Flo Baron goes soft with new product categories
April 15, 2002,
After 37 years in the upscale metallic bath accessory business, The Flo Baron Collection Inc. is for the first time adding soft categories to its lineup.
"For this market we've really added to our collection. Oh God, yes, we've really expanded," Flo Baron, owner and president, told HTT. "Everything coordinates for the bath and the home.
"This new approach gets us into new parts of the home, and that was the object of the line. We're very excited about it."
It's been four years since she left her booth at the Javits Center show to open her showroom at 295 Fifth Ave. in suite 1214. But for this market she has arranged for the company to have a booth as well.
"I just wanted more exposure since we're introducing more soft goods, and this show is very important to get the word out," Baron said.
Before plunging into the unchartered territory of soft goods for the home, Baron said she tested a small collection of shower curtains — four styles — at the last October market.
"It was received very well, so I decided I wanted to elaborate on it," she said.
For this market, she boosted the shower curtain offerings by eight patterns and created decorative pillows, throws, lamps and lampshades to help the customer build her "boudoir."
All the new products coordinate directly with the company's new collections of metal and hand-finished and hand-decorated bath accessories.
The shower curtains are made of faux silks and cotton blends and are set to retail for $58 to $90.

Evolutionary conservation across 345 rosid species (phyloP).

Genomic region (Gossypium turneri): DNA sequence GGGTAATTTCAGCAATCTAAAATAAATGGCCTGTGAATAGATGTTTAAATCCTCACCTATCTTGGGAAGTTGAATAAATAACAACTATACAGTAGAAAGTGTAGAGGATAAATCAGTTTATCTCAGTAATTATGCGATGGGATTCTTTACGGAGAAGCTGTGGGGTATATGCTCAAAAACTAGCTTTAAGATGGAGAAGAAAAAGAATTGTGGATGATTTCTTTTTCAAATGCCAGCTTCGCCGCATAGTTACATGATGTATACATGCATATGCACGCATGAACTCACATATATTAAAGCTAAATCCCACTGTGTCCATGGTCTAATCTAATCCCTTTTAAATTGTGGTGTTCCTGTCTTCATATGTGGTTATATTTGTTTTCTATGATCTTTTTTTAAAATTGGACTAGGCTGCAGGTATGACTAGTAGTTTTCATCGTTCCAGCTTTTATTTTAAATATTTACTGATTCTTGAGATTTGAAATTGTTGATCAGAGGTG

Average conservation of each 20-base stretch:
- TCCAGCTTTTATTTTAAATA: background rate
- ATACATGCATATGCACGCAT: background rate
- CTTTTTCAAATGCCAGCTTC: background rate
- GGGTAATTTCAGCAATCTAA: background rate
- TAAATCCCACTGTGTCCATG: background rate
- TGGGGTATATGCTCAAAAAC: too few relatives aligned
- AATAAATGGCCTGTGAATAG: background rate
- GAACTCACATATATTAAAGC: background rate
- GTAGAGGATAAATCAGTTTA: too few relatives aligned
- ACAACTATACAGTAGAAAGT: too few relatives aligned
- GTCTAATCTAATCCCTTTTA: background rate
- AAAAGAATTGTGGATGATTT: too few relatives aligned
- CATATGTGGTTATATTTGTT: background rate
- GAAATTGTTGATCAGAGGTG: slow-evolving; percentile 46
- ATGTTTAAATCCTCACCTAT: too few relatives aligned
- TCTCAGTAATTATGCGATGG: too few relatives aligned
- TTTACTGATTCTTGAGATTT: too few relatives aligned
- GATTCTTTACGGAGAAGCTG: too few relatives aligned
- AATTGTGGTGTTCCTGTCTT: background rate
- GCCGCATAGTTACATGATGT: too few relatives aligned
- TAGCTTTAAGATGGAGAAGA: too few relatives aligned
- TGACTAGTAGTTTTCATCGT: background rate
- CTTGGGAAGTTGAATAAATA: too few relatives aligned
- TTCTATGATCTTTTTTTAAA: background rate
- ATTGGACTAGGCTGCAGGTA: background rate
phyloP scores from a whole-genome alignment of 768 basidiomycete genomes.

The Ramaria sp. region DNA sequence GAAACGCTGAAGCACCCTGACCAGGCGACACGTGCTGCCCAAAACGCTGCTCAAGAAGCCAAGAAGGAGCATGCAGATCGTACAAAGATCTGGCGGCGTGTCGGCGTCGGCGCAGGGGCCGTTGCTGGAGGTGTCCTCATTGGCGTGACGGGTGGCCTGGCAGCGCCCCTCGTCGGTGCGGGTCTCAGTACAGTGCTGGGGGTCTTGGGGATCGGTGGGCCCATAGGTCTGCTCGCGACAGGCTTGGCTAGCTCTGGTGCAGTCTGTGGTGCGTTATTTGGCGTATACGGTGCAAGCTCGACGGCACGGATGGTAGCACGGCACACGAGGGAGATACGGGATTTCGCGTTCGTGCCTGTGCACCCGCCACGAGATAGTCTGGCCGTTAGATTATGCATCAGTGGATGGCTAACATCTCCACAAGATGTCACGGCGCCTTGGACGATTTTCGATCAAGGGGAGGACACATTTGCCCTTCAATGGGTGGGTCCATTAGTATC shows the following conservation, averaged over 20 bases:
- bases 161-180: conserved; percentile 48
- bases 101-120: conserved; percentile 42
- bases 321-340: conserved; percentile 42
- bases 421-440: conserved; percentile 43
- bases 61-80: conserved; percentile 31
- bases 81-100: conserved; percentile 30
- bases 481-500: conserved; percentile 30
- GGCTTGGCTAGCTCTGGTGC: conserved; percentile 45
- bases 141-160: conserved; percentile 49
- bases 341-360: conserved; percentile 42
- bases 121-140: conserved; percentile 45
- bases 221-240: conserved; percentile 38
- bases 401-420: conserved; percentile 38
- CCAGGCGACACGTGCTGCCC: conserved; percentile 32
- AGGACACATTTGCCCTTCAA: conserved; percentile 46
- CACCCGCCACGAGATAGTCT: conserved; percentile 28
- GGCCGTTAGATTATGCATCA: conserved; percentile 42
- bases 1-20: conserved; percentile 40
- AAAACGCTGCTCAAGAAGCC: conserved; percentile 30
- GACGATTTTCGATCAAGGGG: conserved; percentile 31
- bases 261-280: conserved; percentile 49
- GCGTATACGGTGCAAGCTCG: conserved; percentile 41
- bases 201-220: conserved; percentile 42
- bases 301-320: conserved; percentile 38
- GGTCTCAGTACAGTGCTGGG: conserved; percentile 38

The decorative pillows are made of faux silks and cotton blends with embellishments and are set to retail for $37 to $80. The price is set not by construction but by size, which ranges from 14" x 14" through 20" x 20".
The throws are also made of faux silks and cotton blends with embellishments, but they come in a single 40" x 60" and are set to retail for $150 to $180 depending on the construction.
The lampshades are made of paper or cotton blend fabrics and feature beading and some other embellishments. The lamps are made of metal — just like the bath accessories.
The new collections target the company's existing customers — specialty and department stores and high-end catalogs — as well as some new ones in the gift and boutique business.
"We're definitely looking to partner with new customers with these new products," Baron said.
Just like her bath accessories, Baron asserts all her products are manufactured domestically in her privately owned factories here.
"It's a challenge — a fascinating challenge — to find the fabrics and put it all together," Baron said.
Baron said she felt her company could produce at a price "not quite as competitive as importing from overseas but pretty close to it in some of the soft goods categories." For metal goods, "we're basically producing at a somewhat higher price than products made overseas, but we do such unusual hand work it's worth the cost."